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The White House has sent to Congress the details of President Obama's plans for significant royalties and fees on hardrock mining to help with abandoned mine cleanups and federal deficit reduction.
The president is proposing a new fee on hardrock mining to finance cleanups and closures of abandoned hardrock mining sites. The fee would be set at 7.8 cents per ton of material displaced. It would apply to all U.S. mining—not just on federal land—for copper, zinc, lead, molybdenum, gold, silver, and uranium.
Beginning in fiscal year 2016, the interior secretary would be free to promulgate regulations to revise the hardrock fee rate. The proposal puts no limit on the secretary's discretion, requiring only that it be subject to public comment, as in federal rulemaking procedures.
The president also is proposing a royalty on hardrock mining on federal land to be set at 5 percent of the gross value of output, the same as proposed early this year in an Interior Department budget request (31 DER B-29, 2/15/11).
In addition, the proposal specifies a $1 per acre per year fee to maintain a lease on federal land.
The legislative language for the president's proposals was sent to the Joint Select Committee on Deficit Reduction Sept. 23. It includes a restriction on the use of a coal mining fee for reclamations. That would be restricted to remediating coal sites, leaving all hardrock sites to be financed by the hardrock mining fee.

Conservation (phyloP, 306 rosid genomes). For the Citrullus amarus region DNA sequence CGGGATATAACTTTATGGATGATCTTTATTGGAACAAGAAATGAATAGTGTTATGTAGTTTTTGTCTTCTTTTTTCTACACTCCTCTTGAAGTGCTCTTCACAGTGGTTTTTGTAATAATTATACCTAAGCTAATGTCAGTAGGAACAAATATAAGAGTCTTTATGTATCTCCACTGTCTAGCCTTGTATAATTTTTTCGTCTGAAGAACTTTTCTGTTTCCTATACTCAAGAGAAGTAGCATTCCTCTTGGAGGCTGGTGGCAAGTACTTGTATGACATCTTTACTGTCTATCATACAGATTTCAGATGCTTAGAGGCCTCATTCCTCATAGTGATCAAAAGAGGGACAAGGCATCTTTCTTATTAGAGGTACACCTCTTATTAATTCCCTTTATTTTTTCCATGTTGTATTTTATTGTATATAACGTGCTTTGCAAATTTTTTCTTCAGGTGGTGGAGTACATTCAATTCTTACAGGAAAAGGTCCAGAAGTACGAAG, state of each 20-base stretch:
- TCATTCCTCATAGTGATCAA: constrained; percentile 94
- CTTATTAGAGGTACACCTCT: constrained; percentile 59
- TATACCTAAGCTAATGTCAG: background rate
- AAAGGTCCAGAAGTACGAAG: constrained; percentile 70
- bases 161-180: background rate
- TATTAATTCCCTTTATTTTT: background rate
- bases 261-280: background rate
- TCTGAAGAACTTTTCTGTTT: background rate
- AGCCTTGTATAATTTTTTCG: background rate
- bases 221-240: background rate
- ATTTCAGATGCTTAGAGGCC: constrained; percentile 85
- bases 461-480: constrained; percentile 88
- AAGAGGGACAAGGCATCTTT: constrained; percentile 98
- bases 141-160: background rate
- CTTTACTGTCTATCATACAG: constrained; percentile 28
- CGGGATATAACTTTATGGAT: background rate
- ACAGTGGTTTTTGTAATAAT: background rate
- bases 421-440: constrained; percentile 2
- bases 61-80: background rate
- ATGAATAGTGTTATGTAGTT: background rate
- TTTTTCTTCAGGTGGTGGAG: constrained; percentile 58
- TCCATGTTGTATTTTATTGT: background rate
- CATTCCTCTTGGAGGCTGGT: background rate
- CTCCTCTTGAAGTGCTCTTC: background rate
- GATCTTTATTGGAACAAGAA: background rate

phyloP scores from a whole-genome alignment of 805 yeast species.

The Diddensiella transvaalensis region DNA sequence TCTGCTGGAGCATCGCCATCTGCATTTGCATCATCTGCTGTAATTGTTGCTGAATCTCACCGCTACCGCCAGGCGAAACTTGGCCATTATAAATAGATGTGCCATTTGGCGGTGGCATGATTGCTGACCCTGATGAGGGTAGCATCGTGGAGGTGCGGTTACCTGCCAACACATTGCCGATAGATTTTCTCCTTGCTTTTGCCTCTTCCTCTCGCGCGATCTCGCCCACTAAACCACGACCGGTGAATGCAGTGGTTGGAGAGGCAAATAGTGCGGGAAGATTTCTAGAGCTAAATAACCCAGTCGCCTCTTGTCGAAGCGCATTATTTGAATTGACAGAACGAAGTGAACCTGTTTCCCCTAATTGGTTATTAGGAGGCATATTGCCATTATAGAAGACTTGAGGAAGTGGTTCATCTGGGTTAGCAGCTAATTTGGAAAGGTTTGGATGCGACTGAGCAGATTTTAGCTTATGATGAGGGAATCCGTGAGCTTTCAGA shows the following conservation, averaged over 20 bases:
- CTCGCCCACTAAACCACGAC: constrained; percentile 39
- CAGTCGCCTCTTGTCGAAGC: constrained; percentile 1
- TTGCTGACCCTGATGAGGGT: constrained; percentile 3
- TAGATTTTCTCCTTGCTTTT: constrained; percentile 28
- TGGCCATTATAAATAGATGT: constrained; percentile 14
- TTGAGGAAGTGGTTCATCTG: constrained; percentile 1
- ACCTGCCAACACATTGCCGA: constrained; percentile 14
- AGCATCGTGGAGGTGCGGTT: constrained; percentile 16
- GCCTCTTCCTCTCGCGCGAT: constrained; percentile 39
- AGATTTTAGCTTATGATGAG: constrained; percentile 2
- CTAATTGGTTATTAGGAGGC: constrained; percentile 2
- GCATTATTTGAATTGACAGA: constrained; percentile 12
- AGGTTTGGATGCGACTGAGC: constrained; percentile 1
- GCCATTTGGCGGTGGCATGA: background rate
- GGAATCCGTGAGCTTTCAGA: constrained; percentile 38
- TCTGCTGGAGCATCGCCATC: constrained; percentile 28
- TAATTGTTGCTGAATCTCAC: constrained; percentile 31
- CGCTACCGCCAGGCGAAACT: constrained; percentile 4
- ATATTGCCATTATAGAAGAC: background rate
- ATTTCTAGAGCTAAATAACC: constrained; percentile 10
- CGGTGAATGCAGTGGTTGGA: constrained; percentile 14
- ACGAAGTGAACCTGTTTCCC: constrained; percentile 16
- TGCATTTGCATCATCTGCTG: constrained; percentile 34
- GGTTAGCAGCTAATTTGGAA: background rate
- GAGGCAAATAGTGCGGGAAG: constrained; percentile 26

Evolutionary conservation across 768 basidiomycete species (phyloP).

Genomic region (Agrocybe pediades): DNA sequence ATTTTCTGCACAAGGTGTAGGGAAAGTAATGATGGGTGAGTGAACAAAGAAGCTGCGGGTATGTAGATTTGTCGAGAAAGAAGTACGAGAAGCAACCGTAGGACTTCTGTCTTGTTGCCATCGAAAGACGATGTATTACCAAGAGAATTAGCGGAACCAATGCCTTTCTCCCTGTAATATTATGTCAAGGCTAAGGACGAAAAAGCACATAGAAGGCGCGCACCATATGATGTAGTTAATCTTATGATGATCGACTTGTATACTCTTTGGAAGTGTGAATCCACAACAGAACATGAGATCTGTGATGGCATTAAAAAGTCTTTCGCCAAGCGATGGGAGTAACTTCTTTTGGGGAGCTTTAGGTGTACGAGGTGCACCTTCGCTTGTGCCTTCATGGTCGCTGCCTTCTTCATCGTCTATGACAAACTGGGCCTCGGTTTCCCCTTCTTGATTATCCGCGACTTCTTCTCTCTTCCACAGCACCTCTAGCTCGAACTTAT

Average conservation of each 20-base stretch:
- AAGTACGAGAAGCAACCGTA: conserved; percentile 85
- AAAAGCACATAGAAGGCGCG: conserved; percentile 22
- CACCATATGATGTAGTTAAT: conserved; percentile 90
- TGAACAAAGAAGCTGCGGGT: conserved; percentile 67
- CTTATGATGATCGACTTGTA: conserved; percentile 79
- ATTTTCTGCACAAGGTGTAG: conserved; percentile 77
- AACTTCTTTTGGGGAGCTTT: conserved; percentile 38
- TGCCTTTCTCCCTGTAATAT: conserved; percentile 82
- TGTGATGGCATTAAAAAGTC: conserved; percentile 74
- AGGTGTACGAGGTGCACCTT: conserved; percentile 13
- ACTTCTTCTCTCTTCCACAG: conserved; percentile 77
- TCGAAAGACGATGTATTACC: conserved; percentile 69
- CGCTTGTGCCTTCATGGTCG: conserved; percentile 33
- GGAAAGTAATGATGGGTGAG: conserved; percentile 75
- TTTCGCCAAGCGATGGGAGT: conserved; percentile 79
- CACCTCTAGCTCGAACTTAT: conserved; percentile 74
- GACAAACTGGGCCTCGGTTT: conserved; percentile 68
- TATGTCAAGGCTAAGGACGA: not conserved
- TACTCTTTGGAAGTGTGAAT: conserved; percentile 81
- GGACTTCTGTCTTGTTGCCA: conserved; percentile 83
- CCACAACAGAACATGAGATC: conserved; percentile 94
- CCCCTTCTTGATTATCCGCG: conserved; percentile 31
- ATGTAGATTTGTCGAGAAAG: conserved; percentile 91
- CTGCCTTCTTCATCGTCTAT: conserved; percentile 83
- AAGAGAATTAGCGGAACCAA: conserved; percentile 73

The mining industry is not strictly opposed to the idea of a fee to remediate sites of abandoned hardrock mines. But the nationwide fee of 7.8 cents per ton of material removed may run into opposition.
“We don't reject it in its entirety,” Luke Popovich, spokesman for the National Mining Association, said Sept. 29. He stressed that it is largely a question of how much.
“Some of our members have estimated this fee alone would add between $20 million to $30 million annually to their costs,” Popovich said.
The proposals went nowhere in Congress earlier this year. Royalty proposals from members of Congress also have stalled, and the National Mining Association does not hesitate to oppose the White House plan.
“The royalty makes no sense at all,” Popovich said, arguing that it would discourage U.S. investment and job creation. “We definitely quarrel with that.”
By Alan Kovski
The legislative language of the White House proposals on economic growth and deficit reduction is available at http://op.bna.com/env.nsf/r?Open=jsun-8m6rgp.
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